Cadmium pneumonitis results from inhalation of cadmium oxide fumes. The acute phase of cadmium pneumonitis may mimic metal fume fever (Chap. 124), but in fact, the two entities are distinctly different, with regard to both mechanism and clinical consequences. Whereas metal fume fever is benign and self-limited, acute cadmium pneumonitis can progress to hypoxia, respiratory insufficiency, and death.
Published case reports of patients who develop acute cadmium pneumonitis4,5,32,71,84,93,101,105 are strikingly similar in their presentation. Within 6 to 12 hours of soldering or brazing with cadmium alloys in a closed space, patients typically develop constitutional symptoms, such as fever and chills, as well as a cough and respiratory distress.
On initial presentation these patients may have a normal physical examination, oxygenation, and chest radiograph. This relatively benign presentation may lead both to the misdiagnosis of metal fume fever and the underestimation of the severity of illness. As the pneumonitis progresses to acute respiratory distress syndrome (ARDS) (Chap. 124), crackles and rhonchi develop, oxygenation becomes impaired, and the chest radiograph develops a pattern consistent with alveolar filling. Despite aggressive supportive care, death may occur, usually within 3 to 5 days.32,71,84,101
Patients who survive an episode of acute cadmium pneumonitis may develop chronic pulmonary disorders, including restrictive lung disease,4,5 diffusion abnormalities,4 and pulmonary fibrosis,93 although recovery without sequelae is also reported.105
Most acute cadmium exposures are inhalational, and acute ingestions are rare. Based on case report data, GI injury is likely to be the most significant clinical finding after acute ingestion, although other presentations are possible.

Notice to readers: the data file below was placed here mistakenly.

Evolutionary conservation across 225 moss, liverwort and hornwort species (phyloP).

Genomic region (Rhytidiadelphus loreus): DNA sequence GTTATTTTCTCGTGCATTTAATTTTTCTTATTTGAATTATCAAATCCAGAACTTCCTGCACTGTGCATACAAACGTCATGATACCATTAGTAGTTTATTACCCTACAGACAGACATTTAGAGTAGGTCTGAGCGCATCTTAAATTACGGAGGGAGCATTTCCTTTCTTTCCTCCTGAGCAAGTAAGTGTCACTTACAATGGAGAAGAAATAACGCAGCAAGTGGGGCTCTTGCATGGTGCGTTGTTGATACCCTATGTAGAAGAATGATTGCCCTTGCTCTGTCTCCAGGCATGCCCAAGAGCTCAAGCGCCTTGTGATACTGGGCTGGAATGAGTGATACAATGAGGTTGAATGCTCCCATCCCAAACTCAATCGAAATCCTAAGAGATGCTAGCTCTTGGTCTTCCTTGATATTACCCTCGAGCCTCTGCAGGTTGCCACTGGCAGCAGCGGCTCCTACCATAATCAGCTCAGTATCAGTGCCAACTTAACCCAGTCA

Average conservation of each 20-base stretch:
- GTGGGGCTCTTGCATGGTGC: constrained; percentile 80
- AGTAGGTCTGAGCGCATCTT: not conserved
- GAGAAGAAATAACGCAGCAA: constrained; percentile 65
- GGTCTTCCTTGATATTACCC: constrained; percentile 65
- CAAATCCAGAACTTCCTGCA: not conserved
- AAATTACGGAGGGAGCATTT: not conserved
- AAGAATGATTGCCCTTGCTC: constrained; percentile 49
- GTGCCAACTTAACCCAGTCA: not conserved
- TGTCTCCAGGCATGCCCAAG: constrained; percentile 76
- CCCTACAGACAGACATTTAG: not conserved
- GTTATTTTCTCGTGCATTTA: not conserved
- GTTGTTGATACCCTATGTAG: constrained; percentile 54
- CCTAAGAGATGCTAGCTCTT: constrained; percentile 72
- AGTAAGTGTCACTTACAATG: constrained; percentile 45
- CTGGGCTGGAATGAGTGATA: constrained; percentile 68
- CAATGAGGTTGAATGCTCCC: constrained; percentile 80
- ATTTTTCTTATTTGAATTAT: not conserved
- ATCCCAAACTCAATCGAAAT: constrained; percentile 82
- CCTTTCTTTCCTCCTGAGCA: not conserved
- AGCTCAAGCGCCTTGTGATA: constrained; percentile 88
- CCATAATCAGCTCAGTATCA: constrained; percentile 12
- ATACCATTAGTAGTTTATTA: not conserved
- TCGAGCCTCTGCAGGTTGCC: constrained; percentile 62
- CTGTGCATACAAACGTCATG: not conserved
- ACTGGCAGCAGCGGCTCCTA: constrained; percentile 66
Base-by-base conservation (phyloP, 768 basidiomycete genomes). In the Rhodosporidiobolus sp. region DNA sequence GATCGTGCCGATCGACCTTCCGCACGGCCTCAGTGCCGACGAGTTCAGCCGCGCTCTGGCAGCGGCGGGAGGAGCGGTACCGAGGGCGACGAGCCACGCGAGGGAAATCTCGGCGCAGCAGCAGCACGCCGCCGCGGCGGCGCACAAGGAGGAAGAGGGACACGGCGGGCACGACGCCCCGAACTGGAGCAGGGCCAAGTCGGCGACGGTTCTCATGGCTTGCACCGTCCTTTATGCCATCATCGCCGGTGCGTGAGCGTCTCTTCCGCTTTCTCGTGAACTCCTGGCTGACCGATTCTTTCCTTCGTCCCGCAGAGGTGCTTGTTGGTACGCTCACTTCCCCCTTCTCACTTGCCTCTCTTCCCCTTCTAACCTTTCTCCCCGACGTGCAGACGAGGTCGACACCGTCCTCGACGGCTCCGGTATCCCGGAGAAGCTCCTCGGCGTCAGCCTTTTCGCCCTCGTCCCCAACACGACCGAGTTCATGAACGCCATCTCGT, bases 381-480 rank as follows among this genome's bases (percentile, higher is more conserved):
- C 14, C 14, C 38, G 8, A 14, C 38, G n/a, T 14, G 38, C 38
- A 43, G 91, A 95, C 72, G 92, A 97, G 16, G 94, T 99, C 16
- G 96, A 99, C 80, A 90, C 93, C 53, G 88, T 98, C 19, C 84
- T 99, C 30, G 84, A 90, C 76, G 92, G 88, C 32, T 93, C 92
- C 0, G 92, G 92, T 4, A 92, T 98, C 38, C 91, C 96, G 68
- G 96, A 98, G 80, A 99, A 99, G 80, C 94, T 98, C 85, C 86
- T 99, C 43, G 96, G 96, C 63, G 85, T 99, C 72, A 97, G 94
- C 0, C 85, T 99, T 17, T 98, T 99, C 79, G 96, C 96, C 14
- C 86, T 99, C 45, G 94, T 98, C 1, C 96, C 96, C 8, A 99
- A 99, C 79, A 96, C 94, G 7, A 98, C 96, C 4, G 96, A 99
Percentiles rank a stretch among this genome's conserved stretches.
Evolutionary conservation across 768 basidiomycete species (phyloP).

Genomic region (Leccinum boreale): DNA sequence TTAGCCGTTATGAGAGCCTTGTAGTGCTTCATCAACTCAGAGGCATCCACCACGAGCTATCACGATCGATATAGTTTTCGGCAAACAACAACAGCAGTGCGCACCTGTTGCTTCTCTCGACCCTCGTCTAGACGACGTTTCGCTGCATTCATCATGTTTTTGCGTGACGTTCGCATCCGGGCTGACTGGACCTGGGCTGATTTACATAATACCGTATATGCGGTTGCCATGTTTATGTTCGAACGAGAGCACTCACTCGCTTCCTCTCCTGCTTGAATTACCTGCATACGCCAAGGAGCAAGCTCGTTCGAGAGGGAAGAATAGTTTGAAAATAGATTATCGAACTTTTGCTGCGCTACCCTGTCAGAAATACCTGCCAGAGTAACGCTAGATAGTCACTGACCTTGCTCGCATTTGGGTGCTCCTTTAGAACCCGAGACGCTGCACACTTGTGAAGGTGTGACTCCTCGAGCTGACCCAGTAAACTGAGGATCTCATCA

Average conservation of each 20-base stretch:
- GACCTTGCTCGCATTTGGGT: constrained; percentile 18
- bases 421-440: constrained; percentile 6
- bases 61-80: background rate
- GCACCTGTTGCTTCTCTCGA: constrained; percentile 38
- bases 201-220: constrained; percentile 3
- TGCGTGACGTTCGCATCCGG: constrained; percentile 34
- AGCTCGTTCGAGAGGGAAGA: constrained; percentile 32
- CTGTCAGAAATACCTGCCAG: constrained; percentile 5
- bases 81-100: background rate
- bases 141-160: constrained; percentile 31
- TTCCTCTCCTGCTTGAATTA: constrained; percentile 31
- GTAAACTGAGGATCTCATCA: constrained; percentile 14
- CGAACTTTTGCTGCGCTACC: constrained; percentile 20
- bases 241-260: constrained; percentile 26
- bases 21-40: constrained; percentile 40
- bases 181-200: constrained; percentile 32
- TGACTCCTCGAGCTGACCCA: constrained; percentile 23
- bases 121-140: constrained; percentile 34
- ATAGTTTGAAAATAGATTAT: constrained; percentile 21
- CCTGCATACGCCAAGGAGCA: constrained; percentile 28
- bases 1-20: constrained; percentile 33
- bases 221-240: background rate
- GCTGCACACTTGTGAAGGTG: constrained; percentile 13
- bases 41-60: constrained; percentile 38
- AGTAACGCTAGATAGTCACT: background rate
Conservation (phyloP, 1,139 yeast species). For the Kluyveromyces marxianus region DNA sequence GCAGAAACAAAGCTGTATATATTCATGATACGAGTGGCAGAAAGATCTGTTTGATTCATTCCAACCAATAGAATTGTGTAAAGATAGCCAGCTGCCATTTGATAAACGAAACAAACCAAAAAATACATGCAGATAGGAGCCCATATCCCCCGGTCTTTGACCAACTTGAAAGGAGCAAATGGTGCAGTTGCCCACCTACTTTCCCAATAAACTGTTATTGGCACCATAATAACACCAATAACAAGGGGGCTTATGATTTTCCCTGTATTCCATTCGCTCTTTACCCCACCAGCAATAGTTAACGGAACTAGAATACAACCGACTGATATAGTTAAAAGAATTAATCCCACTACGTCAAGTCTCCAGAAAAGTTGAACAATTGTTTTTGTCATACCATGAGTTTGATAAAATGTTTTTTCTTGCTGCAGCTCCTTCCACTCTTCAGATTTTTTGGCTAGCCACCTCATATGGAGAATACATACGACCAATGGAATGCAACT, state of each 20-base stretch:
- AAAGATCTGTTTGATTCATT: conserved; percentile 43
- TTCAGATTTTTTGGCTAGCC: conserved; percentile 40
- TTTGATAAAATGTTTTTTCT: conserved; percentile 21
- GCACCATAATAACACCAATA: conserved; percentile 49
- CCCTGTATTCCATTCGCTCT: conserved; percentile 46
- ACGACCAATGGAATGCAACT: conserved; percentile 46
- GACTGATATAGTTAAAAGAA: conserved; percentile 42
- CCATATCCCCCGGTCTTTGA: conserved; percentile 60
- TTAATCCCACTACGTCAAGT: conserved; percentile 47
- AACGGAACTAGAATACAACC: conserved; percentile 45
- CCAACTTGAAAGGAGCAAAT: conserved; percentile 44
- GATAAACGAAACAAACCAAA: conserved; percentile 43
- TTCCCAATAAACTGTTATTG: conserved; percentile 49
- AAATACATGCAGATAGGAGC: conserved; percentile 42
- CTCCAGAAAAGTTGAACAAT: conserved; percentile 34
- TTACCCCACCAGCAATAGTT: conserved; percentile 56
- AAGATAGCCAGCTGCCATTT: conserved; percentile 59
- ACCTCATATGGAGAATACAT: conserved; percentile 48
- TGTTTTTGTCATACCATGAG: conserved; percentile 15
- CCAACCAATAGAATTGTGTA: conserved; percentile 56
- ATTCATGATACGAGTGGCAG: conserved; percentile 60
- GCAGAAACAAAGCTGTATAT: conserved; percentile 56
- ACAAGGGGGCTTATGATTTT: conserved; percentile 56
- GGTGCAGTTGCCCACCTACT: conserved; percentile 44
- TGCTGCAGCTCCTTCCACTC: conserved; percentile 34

In one case,11 a 17 year-old student ingested approximately 150 g of cadmium chloride that she obtained from her school science stockroom. She presented to the emergency department with hypotension and edema of the face, pharynx, and neck. Her condition quickly deteriorated, and she suffered a respiratory arrest. She was intubated and underwent orogastric lavage, chelation with an unspecified agent, and charcoal hemoperfusion. Multisystem organ failure ensued, and she died within 30 hours of presentation. At autopsy, the most significant finding was hemorrhagic necrosis of the upper GI tract. Her blood cadmium concentration was more than 2000 times normal.
In a second reported case a 23 year-old man ingested approximately 5 g of cadmium iodide in a suicide attempt and presented with acute hemorrhagic gastroenteritis.102 His condition deteriorated, and despite treatment with calcium disodium ethylenediaminetetraacetic acid (CaNa2EDTA) and supportive measures, he died on hospital day 7. Autopsy did not reveal a specific cause of death.
A 51 year-old man taking multiple nutritional supplements who had no history to suggest cadmium exposure presented with a one month history of fatigue, with laboratory findings suggestive of autoimmune hemolytic anemia. He was treated aggressively for that condition, but developed progressive multisystem organ failure and expired one week after presentation. His blood cadmium concentrations were extraordinarily high, suggesting an acute ingestion, although the source of the cadmium was never determined.76